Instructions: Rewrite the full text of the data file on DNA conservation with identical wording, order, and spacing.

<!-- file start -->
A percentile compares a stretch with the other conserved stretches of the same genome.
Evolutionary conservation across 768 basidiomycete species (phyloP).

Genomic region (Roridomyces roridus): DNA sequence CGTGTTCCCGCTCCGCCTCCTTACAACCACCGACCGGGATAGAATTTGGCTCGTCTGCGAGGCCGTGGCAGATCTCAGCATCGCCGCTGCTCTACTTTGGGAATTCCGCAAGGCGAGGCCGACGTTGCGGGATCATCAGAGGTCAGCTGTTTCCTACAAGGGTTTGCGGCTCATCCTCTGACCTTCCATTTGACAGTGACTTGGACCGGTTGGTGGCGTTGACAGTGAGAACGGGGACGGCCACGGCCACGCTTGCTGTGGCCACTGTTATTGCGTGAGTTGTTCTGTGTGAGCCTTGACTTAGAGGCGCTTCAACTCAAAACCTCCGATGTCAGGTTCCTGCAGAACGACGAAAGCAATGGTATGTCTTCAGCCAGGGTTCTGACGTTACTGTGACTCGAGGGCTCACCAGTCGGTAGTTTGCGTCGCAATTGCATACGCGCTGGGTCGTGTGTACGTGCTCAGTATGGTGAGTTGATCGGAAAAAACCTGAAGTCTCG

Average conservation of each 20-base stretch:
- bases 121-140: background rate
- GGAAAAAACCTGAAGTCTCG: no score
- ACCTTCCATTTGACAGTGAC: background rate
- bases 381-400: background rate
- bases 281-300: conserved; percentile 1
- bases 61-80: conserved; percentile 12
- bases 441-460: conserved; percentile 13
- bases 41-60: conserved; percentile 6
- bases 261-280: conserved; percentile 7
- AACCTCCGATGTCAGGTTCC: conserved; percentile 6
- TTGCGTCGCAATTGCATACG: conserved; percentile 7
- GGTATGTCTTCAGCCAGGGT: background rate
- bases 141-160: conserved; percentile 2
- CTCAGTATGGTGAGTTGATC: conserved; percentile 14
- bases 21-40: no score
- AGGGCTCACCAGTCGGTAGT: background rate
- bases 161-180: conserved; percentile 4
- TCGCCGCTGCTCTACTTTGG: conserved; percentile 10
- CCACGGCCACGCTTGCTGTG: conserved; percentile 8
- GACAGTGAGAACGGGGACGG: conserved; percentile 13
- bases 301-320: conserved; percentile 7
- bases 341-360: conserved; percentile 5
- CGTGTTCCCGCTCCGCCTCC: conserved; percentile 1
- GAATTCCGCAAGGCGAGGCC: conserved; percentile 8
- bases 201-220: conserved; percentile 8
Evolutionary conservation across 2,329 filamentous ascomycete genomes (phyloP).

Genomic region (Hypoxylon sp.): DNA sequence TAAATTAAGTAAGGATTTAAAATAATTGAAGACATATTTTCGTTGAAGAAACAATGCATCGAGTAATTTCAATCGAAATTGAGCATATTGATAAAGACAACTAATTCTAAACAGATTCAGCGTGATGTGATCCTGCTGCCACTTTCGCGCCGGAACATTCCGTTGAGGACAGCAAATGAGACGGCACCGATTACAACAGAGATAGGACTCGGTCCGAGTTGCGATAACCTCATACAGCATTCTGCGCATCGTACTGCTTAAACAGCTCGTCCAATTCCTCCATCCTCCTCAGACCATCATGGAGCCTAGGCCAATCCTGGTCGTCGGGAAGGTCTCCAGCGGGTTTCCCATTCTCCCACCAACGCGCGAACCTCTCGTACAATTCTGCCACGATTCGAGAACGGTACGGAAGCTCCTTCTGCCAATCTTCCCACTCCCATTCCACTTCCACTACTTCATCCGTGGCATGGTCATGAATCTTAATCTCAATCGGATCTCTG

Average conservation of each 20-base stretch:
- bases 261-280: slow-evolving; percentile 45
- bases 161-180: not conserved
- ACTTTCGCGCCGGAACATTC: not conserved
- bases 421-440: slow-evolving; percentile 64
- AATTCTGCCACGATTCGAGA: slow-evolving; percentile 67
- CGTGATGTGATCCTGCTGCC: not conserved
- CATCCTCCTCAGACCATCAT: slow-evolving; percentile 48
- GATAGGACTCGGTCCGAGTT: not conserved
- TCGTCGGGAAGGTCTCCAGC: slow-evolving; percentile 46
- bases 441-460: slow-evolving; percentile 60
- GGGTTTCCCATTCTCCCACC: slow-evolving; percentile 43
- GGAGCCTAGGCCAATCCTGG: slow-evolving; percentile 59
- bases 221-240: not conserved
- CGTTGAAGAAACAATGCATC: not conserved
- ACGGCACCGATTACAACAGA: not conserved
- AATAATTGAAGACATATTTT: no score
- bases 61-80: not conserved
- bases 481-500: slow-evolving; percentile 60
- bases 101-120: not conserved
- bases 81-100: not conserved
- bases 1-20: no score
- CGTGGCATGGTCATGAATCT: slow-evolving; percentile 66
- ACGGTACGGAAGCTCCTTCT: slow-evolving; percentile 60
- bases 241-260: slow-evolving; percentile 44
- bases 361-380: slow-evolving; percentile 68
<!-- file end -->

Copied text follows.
A percentile compares a stretch with the other conserved stretches of the same genome.
Evolutionary conservation across 768 basidiomycete species (phyloP).

Genomic region (Roridomyces roridus): DNA sequence CGTGTTCCCGCTCCGCCTCCTTACAACCACCGACCGGGATAGAATTTGGCTCGTCTGCGAGGCCGTGGCAGATCTCAGCATCGCCGCTGCTCTACTTTGGGAATTCCGCAAGGCGAGGCCGACGTTGCGGGATCATCAGAGGTCAGCTGTTTCCTACAAGGGTTTGCGGCTCATCCTCTGACCTTCCATTTGACAGTGACTTGGACCGGTTGGTGGCGTTGACAGTGAGAACGGGGACGGCCACGGCCACGCTTGCTGTGGCCACTGTTATTGCGTGAGTTGTTCTGTGTGAGCCTTGACTTAGAGGCGCTTCAACTCAAAACCTCCGATGTCAGGTTCCTGCAGAACGACGAAAGCAATGGTATGTCTTCAGCCAGGGTTCTGACGTTACTGTGACTCGAGGGCTCACCAGTCGGTAGTTTGCGTCGCAATTGCATACGCGCTGGGTCGTGTGTACGTGCTCAGTATGGTGAGTTGATCGGAAAAAACCTGAAGTCTCG

Average conservation of each 20-base stretch:
- bases 121-140: background rate
- GGAAAAAACCTGAAGTCTCG: no score
- ACCTTCCATTTGACAGTGAC: background rate
- bases 381-400: background rate
- bases 281-300: conserved; percentile 1
- bases 61-80: conserved; percentile 12
- bases 441-460: conserved; percentile 13
- bases 41-60: conserved; percentile 6
- bases 261-280: conserved; percentile 7
- AACCTCCGATGTCAGGTTCC: conserved; percentile 6
- TTGCGTCGCAATTGCATACG: conserved; percentile 7
- GGTATGTCTTCAGCCAGGGT: background rate
- bases 141-160: conserved; percentile 2
- CTCAGTATGGTGAGTTGATC: conserved; percentile 14
- bases 21-40: no score
- AGGGCTCACCAGTCGGTAGT: background rate
- bases 161-180: conserved; percentile 4
- TCGCCGCTGCTCTACTTTGG: conserved; percentile 10
- CCACGGCCACGCTTGCTGTG: conserved; percentile 8
- GACAGTGAGAACGGGGACGG: conserved; percentile 13
- bases 301-320: conserved; percentile 7
- bases 341-360: conserved; percentile 5
- CGTGTTCCCGCTCCGCCTCC: conserved; percentile 1
- GAATTCCGCAAGGCGAGGCC: conserved; percentile 8
- bases 201-220: conserved; percentile 8
Evolutionary conservation across 2,329 filamentous ascomycete genomes (phyloP).

Genomic region (Hypoxylon sp.): DNA sequence TAAATTAAGTAAGGATTTAAAATAATTGAAGACATATTTTCGTTGAAGAAACAATGCATCGAGTAATTTCAATCGAAATTGAGCATATTGATAAAGACAACTAATTCTAAACAGATTCAGCGTGATGTGATCCTGCTGCCACTTTCGCGCCGGAACATTCCGTTGAGGACAGCAAATGAGACGGCACCGATTACAACAGAGATAGGACTCGGTCCGAGTTGCGATAACCTCATACAGCATTCTGCGCATCGTACTGCTTAAACAGCTCGTCCAATTCCTCCATCCTCCTCAGACCATCATGGAGCCTAGGCCAATCCTGGTCGTCGGGAAGGTCTCCAGCGGGTTTCCCATTCTCCCACCAACGCGCGAACCTCTCGTACAATTCTGCCACGATTCGAGAACGGTACGGAAGCTCCTTCTGCCAATCTTCCCACTCCCATTCCACTTCCACTACTTCATCCGTGGCATGGTCATGAATCTTAATCTCAATCGGATCTCTG

Average conservation of each 20-base stretch:
- bases 261-280: slow-evolving; percentile 45
- bases 161-180: not conserved
- ACTTTCGCGCCGGAACATTC: not conserved
- bases 421-440: slow-evolving; percentile 64
- AATTCTGCCACGATTCGAGA: slow-evolving; percentile 67
- CGTGATGTGATCCTGCTGCC: not conserved
- CATCCTCCTCAGACCATCAT: slow-evolving; percentile 48
- GATAGGACTCGGTCCGAGTT: not conserved
- TCGTCGGGAAGGTCTCCAGC: slow-evolving; percentile 46
- bases 441-460: slow-evolving; percentile 60
- GGGTTTCCCATTCTCCCACC: slow-evolving; percentile 43
- GGAGCCTAGGCCAATCCTGG: slow-evolving; percentile 59
- bases 221-240: not conserved
- CGTTGAAGAAACAATGCATC: not conserved
- ACGGCACCGATTACAACAGA: not conserved
- AATAATTGAAGACATATTTT: no score
- bases 61-80: not conserved
- bases 481-500: slow-evolving; percentile 60
- bases 101-120: not conserved
- bases 81-100: not conserved
- bases 1-20: no score
- CGTGGCATGGTCATGAATCT: slow-evolving; percentile 66
- ACGGTACGGAAGCTCCTTCT: slow-evolving; percentile 60
- bases 241-260: slow-evolving; percentile 44
- bases 361-380: slow-evolving; percentile 68